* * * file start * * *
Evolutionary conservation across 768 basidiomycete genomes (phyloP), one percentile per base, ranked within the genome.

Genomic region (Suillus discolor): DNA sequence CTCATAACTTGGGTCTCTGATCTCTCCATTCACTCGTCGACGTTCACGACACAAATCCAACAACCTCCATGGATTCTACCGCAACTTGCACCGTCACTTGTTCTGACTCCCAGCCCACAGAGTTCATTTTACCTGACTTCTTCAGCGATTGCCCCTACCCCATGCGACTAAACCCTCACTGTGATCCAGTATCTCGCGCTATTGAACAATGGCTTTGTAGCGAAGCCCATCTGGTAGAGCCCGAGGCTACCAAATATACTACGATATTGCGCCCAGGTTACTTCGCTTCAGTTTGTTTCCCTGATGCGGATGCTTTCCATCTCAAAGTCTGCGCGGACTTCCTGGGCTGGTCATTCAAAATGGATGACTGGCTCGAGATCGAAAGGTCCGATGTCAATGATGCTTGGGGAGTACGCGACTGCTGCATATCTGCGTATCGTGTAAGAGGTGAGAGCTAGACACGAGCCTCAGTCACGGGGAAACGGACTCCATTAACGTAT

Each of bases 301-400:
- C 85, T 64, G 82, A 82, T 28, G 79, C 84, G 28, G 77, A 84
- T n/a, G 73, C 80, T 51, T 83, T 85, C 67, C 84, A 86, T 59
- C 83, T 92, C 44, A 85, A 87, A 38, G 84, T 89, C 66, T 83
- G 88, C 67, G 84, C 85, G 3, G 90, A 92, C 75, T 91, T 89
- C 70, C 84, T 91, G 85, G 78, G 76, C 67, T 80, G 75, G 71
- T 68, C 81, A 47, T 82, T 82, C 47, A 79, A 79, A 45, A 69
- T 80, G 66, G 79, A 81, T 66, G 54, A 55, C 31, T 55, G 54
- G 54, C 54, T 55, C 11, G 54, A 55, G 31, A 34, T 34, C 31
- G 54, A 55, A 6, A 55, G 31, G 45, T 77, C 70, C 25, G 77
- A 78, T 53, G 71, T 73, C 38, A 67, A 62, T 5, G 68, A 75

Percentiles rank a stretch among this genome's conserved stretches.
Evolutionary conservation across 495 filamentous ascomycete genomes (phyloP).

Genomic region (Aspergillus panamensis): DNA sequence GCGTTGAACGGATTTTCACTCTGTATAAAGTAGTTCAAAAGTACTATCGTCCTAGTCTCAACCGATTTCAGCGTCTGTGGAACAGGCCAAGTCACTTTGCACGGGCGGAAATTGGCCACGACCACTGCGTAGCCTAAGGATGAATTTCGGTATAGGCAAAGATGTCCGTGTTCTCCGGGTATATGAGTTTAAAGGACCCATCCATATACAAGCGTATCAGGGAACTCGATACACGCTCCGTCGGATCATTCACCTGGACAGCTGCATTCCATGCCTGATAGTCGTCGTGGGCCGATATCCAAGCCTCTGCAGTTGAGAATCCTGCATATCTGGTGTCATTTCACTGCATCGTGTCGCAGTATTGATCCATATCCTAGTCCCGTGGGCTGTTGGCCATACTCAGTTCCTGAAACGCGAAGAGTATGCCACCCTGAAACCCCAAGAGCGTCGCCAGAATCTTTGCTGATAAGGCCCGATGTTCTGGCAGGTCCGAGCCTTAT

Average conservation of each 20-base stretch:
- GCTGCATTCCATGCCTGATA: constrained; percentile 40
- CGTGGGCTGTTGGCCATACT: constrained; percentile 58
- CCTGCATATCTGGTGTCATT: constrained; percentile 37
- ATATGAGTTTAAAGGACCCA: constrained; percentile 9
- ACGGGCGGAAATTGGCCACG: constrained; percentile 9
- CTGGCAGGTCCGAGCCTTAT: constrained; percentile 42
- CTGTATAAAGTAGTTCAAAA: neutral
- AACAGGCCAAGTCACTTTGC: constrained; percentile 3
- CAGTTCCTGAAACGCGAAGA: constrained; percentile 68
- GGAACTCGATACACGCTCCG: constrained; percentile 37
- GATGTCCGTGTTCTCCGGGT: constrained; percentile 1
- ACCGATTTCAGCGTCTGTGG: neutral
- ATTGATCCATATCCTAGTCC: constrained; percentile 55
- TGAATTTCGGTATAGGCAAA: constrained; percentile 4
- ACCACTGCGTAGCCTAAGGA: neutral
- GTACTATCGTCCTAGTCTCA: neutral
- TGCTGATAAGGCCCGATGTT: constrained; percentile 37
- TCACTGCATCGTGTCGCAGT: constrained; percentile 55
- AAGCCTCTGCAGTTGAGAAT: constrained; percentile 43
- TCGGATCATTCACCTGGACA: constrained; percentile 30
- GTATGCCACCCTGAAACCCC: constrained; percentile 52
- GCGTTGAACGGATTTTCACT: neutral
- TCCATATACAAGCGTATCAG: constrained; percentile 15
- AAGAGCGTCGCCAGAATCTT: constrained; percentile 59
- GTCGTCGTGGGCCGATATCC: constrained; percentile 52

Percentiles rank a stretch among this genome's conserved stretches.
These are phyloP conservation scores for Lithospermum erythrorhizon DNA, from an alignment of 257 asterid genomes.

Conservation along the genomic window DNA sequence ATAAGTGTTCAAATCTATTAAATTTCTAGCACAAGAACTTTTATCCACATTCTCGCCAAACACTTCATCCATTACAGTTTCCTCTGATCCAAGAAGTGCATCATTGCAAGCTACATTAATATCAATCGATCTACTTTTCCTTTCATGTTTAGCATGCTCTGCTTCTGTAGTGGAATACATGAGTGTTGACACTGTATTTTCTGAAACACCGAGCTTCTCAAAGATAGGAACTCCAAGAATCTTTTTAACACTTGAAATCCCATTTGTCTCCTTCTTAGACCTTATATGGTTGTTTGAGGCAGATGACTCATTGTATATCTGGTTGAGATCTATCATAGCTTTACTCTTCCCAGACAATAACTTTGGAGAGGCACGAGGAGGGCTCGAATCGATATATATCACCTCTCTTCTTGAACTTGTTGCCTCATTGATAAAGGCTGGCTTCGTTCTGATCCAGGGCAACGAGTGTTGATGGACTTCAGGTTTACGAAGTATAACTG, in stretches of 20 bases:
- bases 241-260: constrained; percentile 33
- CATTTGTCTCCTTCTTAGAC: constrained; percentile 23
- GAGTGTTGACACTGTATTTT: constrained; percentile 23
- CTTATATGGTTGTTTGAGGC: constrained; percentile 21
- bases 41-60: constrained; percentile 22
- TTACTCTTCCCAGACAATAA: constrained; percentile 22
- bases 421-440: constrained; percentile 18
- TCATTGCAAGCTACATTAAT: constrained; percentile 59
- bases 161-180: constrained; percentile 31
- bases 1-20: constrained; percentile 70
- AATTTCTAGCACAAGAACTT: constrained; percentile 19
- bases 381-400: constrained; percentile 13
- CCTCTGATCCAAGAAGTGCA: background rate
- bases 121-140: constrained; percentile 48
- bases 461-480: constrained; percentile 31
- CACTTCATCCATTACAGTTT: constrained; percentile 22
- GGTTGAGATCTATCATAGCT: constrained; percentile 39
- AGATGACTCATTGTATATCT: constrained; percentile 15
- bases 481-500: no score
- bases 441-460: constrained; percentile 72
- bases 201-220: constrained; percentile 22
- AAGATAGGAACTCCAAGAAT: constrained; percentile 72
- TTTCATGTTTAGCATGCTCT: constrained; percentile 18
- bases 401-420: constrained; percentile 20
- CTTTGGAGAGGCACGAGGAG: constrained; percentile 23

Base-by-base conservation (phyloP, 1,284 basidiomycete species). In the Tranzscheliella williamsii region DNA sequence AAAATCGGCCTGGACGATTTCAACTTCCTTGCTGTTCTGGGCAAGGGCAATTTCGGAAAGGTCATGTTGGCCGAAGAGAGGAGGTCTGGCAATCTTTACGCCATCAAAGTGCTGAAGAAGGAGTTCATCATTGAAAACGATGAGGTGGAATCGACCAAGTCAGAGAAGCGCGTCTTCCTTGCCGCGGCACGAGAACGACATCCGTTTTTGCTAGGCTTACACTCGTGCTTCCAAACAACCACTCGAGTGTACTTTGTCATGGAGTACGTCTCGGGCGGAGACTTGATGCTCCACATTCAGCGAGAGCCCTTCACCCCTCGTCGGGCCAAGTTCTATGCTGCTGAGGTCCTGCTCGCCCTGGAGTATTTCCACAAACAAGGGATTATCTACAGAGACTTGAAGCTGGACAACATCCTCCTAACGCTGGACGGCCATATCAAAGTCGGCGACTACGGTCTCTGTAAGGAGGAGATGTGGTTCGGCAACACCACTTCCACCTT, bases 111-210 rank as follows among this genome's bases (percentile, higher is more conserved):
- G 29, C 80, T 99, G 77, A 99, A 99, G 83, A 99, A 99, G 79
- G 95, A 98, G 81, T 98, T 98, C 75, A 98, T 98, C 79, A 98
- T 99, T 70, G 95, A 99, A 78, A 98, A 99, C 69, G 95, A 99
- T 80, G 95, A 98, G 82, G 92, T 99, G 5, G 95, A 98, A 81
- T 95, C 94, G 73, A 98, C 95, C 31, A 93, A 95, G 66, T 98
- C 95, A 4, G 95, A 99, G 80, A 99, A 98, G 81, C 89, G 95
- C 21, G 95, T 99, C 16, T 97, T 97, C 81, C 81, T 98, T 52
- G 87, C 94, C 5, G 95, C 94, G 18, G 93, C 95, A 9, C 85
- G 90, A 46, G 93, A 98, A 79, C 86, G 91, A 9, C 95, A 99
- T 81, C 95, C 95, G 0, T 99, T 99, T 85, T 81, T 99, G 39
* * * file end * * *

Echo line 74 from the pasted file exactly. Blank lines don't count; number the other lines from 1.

- T 99, T 70, G 95, A 99, A 78, A 98, A 99, C 69, G 95, A 99